9. PJ Harvey, To Bring You My Love
Technically, To Bring You My Love is a debut album. Specifically, it’s a solo debut. While it’s the third studio album to bear the name PJ Harvey (and fourth overall, if the self-explanatory 1993 release 4-Track Demos is included in the tally), both Dry and Rid of Me were officially the work of a trio that shared a name with their lead singer and driving creative force. While touring to support Rid of Me, the band began to splinter, and Harvey decided to dissolve the group and effectively reclaim her name as solely her own. Appropriately enough, To Bring You My Love sounds like a declaration of newfound artistry, with Harvey edging towards a more nuanced, layered approach that found on the beautiful punk-fired caterwauling of the earlier releases. Everything here is still raw and menacing, mightily so, but Harvey is clearly pushing herself, testing herself, nurturing a freshly formed variant on her distinctive voice. In a way, it’s a forecast of the absolute masterworks to come. While that’s true, that description needlessly shortchanges the album, since To Bring You My Love is pretty damn impressive all on its own.
The album opens with the title cut, which sounds a little like a blues song pared down to bones that are not only bare, but have also had some of the marrow stripped away. Without losing any edge, Harvey tames her voice in much the same way Patti Smith could calibrate her howl into something tight, fierce, and intoxicating. Harvey sings, “I’ve laid with the devil/ Cursed God above/ Forsaken Heaven/ To bring you my love,” and it really does comes across as a tumultuous soul being cracked open wide. That feeling of dangerous seduction roils throughout the album. “C’mon Billy” is a punchy, aggressive, spectacular enticement (“My little Billy/ Come to your lover’s bed”) laced with animosity over negligence toward a shared offspring (“Don’t you think it’s time now/ You met your only son?”). The songs lays out all the schisms that drive Harvey’s creative vision, as does the spooky lead single “Down by the Water,” which offers the narrative of a mother drowning her child contrasted against the refrain “Little fish, big fish swimming in the water/ Come back here and give me my daughter,” its nursery rhyme cadence dissolving into raspy psychosis.
At practically every turn, Harvey taps into some other form of thrilling sonic conflict. “Meet Ze Monsta” has some of the murky churn of Nick Cave at his darkest (Mick Harvey, long Cave’s secret weapon, guests elsewhere on the album, but it almost feels like his influence infiltrates elsewhere, like spilt blood traveling the seams in a hardwood floor), “Long Snake Moan” is the sound of the bayou being engulfed by hellfire, and “Send His Love to Me” places an anguished cry of isolation against a smartly struck acoustic guitar line. Even at her most tender, there’s a strong sense the softness is from nursing a bruise rather than enjoying an truly unguarded moment. Harvey makes it clear the notching down the volume doesn’t mean the intensity has to abate. Indeed, To Bring You My Love had greater emotional power than her prior work specifically because it takes the complexity that was always at the core of Harvey’s music and expands it, striking out in bold new directions. As I noted at the top, that thrilling instinct would only lead to even greater work in the years ahead.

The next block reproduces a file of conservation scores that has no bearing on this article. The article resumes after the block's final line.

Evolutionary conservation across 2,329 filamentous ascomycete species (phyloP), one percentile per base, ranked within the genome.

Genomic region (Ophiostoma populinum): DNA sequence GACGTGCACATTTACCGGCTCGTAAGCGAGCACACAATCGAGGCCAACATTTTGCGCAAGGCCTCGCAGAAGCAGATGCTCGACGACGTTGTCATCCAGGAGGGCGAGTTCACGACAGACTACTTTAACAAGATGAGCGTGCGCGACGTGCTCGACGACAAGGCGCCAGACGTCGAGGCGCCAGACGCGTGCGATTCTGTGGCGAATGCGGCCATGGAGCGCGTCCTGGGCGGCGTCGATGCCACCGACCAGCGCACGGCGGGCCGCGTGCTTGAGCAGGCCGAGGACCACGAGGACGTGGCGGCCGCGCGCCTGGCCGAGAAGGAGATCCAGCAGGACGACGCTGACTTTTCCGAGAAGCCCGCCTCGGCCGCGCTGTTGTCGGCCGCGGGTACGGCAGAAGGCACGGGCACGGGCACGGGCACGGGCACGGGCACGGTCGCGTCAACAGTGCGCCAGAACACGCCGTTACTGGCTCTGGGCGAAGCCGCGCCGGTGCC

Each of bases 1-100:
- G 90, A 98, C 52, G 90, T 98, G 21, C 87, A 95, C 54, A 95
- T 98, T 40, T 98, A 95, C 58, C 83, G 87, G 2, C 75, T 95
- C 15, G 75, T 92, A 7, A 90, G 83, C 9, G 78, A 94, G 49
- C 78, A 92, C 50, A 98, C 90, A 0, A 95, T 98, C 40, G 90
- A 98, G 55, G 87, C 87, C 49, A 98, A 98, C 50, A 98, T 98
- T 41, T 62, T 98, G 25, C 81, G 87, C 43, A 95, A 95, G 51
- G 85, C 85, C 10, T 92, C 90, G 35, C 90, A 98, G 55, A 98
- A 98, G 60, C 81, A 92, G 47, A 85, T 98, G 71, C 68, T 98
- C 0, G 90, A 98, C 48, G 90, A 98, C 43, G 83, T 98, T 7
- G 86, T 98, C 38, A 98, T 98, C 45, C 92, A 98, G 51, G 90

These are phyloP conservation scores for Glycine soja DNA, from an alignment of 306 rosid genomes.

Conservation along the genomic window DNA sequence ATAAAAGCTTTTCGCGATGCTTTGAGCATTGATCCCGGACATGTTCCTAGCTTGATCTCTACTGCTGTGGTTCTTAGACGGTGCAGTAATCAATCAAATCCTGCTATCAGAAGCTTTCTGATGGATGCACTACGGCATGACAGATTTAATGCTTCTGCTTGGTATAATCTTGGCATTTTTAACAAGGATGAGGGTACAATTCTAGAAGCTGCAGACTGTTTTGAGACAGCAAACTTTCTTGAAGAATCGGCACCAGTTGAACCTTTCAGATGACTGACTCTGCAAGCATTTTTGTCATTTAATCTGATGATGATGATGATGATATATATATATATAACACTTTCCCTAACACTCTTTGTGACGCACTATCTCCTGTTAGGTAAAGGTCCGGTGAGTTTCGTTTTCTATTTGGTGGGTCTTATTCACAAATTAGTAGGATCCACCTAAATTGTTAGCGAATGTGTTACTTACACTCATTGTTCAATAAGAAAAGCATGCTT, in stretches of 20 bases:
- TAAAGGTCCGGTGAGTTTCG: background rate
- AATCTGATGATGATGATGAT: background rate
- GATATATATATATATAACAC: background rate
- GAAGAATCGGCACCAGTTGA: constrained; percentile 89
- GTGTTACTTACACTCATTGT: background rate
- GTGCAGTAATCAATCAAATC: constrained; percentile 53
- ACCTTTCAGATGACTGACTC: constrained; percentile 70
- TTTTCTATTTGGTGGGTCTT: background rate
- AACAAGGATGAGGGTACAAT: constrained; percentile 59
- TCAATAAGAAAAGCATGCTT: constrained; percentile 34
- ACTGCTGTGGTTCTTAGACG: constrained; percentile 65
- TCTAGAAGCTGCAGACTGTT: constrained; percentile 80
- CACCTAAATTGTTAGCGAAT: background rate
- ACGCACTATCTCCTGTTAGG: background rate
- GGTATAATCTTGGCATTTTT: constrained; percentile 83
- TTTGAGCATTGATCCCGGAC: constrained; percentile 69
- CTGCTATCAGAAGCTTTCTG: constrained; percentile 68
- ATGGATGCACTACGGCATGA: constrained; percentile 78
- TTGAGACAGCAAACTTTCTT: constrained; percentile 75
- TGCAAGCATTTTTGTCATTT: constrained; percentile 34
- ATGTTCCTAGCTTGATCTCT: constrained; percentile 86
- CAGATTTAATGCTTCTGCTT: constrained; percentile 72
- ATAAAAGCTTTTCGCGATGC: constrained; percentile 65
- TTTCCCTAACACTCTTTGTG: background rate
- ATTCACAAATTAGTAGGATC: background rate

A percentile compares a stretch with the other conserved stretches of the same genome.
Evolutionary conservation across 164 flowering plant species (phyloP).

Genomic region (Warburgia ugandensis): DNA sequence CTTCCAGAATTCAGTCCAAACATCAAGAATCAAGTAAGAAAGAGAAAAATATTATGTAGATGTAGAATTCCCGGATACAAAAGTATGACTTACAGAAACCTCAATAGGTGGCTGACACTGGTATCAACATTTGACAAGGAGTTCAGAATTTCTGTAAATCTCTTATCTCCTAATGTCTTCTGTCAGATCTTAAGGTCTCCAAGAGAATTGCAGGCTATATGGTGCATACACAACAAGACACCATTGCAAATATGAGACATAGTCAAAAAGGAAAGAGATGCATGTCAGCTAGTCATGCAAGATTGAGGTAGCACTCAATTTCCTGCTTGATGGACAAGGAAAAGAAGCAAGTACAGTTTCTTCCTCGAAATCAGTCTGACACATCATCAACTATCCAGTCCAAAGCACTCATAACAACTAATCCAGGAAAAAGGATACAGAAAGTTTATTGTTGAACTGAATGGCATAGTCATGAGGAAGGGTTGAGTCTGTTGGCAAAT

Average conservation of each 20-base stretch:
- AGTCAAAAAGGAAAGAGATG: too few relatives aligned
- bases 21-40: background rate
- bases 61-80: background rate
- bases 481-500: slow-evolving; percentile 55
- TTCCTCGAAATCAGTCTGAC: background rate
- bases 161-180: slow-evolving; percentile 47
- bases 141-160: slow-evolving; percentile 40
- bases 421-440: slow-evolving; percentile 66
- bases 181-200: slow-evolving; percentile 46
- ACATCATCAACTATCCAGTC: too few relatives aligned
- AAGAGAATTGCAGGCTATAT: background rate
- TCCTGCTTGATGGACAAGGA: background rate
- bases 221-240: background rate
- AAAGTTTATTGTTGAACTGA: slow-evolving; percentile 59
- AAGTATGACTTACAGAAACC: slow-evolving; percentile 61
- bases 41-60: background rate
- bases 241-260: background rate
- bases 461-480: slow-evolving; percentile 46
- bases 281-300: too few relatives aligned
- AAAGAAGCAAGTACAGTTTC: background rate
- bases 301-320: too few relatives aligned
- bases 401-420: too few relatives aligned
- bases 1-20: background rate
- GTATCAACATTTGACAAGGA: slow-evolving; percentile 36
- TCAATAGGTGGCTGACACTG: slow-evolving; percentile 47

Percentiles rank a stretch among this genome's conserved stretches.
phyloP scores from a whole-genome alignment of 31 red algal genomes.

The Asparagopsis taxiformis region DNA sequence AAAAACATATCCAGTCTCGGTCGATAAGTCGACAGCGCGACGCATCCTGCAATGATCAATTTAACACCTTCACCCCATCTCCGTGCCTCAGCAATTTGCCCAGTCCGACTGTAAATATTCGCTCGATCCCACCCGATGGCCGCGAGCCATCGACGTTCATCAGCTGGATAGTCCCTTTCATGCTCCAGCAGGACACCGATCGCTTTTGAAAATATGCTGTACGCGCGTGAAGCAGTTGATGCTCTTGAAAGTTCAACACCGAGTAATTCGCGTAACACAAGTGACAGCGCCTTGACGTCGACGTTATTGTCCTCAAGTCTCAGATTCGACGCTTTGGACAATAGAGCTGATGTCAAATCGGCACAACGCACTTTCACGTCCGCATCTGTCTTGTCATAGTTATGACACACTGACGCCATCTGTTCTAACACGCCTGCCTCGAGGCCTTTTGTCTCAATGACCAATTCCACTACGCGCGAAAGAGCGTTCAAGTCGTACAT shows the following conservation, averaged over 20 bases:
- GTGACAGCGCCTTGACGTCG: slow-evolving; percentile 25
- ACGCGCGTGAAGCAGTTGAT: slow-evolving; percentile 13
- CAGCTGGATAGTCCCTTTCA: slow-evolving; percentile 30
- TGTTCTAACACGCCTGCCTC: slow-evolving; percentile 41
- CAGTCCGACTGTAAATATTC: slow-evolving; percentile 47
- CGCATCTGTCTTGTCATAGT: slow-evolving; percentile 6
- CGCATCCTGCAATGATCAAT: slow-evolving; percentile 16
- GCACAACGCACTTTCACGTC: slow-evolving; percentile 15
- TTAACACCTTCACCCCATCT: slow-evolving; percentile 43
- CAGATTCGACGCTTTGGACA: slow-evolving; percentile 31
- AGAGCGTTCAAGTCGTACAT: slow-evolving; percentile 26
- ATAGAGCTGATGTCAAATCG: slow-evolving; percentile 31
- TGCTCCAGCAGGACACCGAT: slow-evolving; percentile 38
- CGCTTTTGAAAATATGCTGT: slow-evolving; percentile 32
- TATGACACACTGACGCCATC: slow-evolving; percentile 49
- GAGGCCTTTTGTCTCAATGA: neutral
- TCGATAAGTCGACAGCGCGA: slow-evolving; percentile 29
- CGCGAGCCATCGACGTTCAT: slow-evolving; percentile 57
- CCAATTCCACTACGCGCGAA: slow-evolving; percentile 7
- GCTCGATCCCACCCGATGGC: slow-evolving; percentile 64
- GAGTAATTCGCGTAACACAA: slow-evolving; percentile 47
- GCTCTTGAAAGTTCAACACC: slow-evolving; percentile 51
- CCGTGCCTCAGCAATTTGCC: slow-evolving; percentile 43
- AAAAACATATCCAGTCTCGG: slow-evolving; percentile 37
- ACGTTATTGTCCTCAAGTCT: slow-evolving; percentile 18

— An Introduction
— 90-88: The Falling Wallendas, Parasite, and A.M.
— 87-85: North Avenue Wake Up Call, Live!, and Life Begins at 40 Million
— 84 and 83: Wholesale Meats and Fishes and Orange
— 82-80: (What’s the Story) Morning Glory, Fossil, and Electric Rock Music
— 79-77: Coast to Coast Motel, My Wild Life, and Life Model
— 76-74: Gag Me with a Spoon, Where I Wanna Be, and Ruby Vroom
— 73 and 72: Horsebreaker Star and Wild-Eyed and Ignorant
— 71 and 70: 500 Pounds and Jagged Little Pill
— 69-67: Whirligig, The Basketball Diaries, and On
— 66 and 65: Alice in Chains and Frogstomp
— 64 and 63: Happy Days and Exit the Dragon
— 62-60: Lucky Dumpling, Fight for Your Mind, and Short Bus
— 59-57: Good News from the Next World, Joe Dirt Car, and Tomorrow the Green Grass
— 56 and 55: …And Out Come the Wolves and Clueless
— 54-52: We Get There When We Do, Trace, and Twisted
— 51-49: Thrak, Stoney’s Extra Stout (Pig), and You Will Be You
— 48 and 47: Shamefaced and Here’s Where the Strings Come In
— 46 and 45: 13 Unlucky Numbers and Resident Alien
— 44-42: Elastica, Private Stock, and Death to Traitors
— 41-39: Optimistic Fool, Ben Folds Five, and Above
— 38-36: Collide, Cowboys and Aliens, and Batman Forever
— 35-33: Taking the World by Donkey, One Hot Minute, and Dog Eared Dream
— 32 and 31: Straight Freak Ticket and Besides
— 30-28: Sixteen Stone, Big Dumb Face Shoe Guy, and Cascade
— 27-25: Born to Quit, King, and Hate!
— 24 and 23: Sparkle and Fade and Brown Bag LP
— 22 and 21: University and Pummel
— 20 and 19: Mellon Collie and the Infinite Sadness and Thread
— 18 and 17: Ball-Hog or Tugboat? and Rainbow Radio
— 16 and 15: Let Your Dim Light Shine and Day For Night
— 14 and 13: Tales from the Punchbowl and Sleepy Eyed
— 12 and 11: Post and Deluxe
— 10: Yes